The Museum School adopts a practical, hands-on approach to teaching
Mamatha has a determined look on her face as she pays close attention to what her teacher is saying. She is only 11 years old but dreams of becoming a collector one day. Giving wings to her dreams —and to that of 100 other children like her — is The Museum School, a project by Bal Utsav, an initiative of Child Empowerment Foundation India (CEFI), a not-for-profit organisation.
Ramesh Balasundaram, who along with his wife Binu Verma founded CEFI, speaks on the organisation’s endeavour to establish a “bridge school” for children belonging to the lower income families: “In a typical lower-income household, there are three children aged between 4 and 8 years. Invariably, the older children drop out of school to take care of their siblings. These children hardly ever go back to school because they are too old by the time they can. There are many children who don’t ever attend school. This is where we come in.”
Out in the open
The Museum School functions from the Visvesvaraya Industrial and Technological Museum as well as from Cubbon Park.
Children are taught alphabets, mathematics and other basics in the sprawling gardens of Cubbon Park. “We chose a museum because they were originally meant to be centres of learning, unlike venues of entertainment to which they have been reduced today.”
The Museum School has embraced the practical, hands-on approach to teaching. “Learning doesn’t necessarily happen in schools. We have aped the Western model of education to the extent that we find it difficult to translate unknown to known variables, because of which learning becomes a time-consuming and complicated process. If you ask a regular school-going child such things as what appears first during a solar eclipse, the sun, earth or moon, or the difference between concave and convex lens, they might take time to comprehend the question and give an answer. This is why we have developed a module that makes learning easier,” says Mr. Balasundaram.
He has developed a carefully thought out teaching model. “At present, we have a three-phase model. Phase I is literacy, Phase II is mathematics and Phase III include visits to the museum. In the fourth phase, which we plan to introduce, we will teach them something on their journey to and from school.”
The teachers are educated girls from slums who studied till Class 10 or 12. “This initiative can also be viewed as a community activity module. We train these young women as teachers, which has helped in creating trust among their communities; they are looked upon with respect as they are the teachers of their children,” explains Mr. Balasundaram.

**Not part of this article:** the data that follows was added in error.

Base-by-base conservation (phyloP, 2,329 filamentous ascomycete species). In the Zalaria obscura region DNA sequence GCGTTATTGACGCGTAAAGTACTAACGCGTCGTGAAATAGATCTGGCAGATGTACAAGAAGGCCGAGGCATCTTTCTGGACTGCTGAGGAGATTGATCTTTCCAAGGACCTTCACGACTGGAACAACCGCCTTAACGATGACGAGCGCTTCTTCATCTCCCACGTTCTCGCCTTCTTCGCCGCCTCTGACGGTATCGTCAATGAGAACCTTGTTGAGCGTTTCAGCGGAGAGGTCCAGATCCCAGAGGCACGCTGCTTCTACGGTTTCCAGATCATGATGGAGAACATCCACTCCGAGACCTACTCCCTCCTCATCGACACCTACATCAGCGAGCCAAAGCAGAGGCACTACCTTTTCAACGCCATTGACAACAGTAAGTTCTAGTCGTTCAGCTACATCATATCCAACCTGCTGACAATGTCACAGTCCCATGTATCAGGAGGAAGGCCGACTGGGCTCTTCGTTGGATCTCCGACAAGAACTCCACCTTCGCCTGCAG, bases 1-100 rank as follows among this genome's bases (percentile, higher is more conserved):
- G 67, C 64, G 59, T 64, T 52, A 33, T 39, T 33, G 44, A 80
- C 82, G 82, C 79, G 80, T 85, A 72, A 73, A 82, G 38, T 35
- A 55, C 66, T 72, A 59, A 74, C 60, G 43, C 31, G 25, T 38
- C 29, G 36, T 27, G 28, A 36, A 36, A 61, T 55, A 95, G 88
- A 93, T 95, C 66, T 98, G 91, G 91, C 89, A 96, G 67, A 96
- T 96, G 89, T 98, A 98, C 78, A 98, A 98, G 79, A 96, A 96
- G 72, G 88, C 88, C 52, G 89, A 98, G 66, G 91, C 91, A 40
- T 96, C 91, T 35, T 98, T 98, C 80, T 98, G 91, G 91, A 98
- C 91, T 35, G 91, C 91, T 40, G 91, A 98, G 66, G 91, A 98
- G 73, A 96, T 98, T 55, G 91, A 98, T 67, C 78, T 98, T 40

The children too actively participate in the learning process.
Project co-ordinator Padmini Vasant displays teaching aids made by the children themselves. The learning exercises are unique. “We introduce the concept of maths through money and trading, as that is a practical way to learn,” he says, adding that teaching through everyday examples and situations make learning easier.
They have it all
The children are provided free pick-up and drop, free meals and a thorough health check-up twice a year. The school has a student-teacher ratio of 1: 10. “We spend approximately a dollar a day per student. 98 paise of every rupee given to us is spent on the child,” he says.
“Ten to 12 children are prepared to join the school,” says Mr. Balasundaram, which is an achievement considering the Museum School was launched in April this year. But how easy will the transition be from studying at an innovative school to a mainstream school? “We don’t want to plug out the system. But we will be there as a support system for our children.”
The Museum School model is being successfully run at Bhopal, and Mr. Balasundaram intends to take this initiative to Delhi.
The Museum School operates five days a week and four hours every day, from Tuesday to Saturday.
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